PM Is Not the Key: DTI Reminds Online Sellers to Display Prices
This is in accordance with the Consumer Act of the Philippines.
(SPOT.ph) Picture this: You're scrolling through the Instagram page of a local online shop and you see something you like. You consider making a purchase, but naturally, before you decide to spend, you've got to know the price of the item to see if it fits your budget. Unfortunately, there's no price on the post and no comprehensive price list on the page. Now you've got to message the seller—don't worry, we know the struggle. Sure, it's not rocket science to send a DM, but it always add an extra step to the buying process. Plus, oftentimes, you'll find out through a message that the item is actually way out of your budget—now you put in all that effort for nothing. Annoying, isn't it? Well apparently, it's also against the law.
Here's Why Online Sellers Are Required to Display the Prices of their Products
The Department of Trade and Industry today, November 25, posted a lighthearted announcement on Facebook reminding folks not to be "evil sellers," referencing the popular "Evil X Be Like" meme. They noted in the post that any product being sold (online or otherwise) is always required to have a visible price tag. This is according to Republic Act No. 73944 a.k.a. the Consumer Act of the Philippines, which was made to protect the interests of consumers and establish standards of conduct for businesses and industries. While the law was established in 1992, it also applies to online businesses.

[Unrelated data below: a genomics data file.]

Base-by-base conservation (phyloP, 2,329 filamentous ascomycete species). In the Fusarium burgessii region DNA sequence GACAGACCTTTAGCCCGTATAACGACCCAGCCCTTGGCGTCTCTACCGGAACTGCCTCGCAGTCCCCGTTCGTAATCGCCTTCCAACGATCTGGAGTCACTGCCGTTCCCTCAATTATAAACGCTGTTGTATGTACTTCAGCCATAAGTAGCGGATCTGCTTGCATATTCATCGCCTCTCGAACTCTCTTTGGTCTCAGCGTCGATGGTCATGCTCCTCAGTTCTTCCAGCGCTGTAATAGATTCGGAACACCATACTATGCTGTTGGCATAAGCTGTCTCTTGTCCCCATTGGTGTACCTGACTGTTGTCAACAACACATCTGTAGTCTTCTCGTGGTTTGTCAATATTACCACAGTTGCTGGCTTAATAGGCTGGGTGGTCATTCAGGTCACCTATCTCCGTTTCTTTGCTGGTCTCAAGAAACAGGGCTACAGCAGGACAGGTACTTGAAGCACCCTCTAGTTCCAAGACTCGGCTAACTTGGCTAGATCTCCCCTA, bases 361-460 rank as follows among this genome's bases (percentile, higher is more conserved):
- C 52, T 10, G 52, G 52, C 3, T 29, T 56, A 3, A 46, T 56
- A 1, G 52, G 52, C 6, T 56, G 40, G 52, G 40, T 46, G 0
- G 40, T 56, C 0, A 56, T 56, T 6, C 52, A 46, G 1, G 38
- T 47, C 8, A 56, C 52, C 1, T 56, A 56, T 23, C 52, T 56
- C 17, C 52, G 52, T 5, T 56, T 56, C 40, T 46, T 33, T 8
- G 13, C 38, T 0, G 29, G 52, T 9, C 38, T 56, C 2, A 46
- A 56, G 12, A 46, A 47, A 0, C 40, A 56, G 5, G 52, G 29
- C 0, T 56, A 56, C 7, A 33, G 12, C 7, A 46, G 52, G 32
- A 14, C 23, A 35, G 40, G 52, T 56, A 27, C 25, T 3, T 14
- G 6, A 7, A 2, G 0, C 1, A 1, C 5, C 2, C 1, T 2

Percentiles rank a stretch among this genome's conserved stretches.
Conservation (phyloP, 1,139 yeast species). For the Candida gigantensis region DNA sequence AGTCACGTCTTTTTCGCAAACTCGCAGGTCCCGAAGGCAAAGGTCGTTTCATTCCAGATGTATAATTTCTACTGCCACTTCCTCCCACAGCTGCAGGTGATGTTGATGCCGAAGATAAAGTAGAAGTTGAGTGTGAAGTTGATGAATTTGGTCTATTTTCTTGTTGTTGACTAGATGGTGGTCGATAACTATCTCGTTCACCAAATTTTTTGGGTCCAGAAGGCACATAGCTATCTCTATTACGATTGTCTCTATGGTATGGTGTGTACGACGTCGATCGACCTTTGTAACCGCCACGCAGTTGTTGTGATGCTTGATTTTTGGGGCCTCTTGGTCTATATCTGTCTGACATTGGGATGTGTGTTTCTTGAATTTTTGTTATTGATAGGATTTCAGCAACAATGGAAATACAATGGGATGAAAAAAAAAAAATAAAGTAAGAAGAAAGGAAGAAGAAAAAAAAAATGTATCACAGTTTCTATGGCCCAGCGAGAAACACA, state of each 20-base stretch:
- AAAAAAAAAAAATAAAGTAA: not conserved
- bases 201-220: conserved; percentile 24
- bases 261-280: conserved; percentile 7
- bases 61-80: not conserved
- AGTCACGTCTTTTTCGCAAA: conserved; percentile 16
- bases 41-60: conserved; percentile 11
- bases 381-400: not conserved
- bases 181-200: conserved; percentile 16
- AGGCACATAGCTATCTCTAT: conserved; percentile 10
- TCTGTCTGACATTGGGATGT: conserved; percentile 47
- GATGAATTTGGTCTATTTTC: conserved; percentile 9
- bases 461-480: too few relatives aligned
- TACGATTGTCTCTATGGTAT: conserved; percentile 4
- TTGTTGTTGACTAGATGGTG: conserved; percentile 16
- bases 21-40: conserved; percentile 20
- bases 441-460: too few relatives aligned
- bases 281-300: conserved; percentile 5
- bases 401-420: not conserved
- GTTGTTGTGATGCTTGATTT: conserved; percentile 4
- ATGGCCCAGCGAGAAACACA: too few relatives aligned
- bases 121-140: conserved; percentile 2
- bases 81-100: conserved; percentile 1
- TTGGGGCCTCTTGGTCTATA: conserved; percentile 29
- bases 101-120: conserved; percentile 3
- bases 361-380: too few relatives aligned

Article 81 of the Consumer Act, titled "Price Tag Requirement" states that "it shall be unlawful to offer any consumer product for retail sale to the public without an appropriate price tag, label, or marking publicly displayed to indicate the price of each article." Article 82, on the other hand, notes that the price "must be written clearly" while Article 83 emphasizes "visible placement of price tags." So no, online sellers, PM is, in fact, not the key. Price tags must be immediately visible.
The Consumer Act also states that anyone who violates the provisions of Article 81 to 83 for the first time shall be subject to a fine of no less than P200, but no more than P5,000. In their Facebook post, the DTI also noted that should you spot any online sellers not following the prescribed price-tag requirements of the Consumer Act, you can file a complaint through their official website.
We are now on Quento! Download the app and enjoy more articles and videos from SPOT.ph and other Summit Media websites.
this strange new world.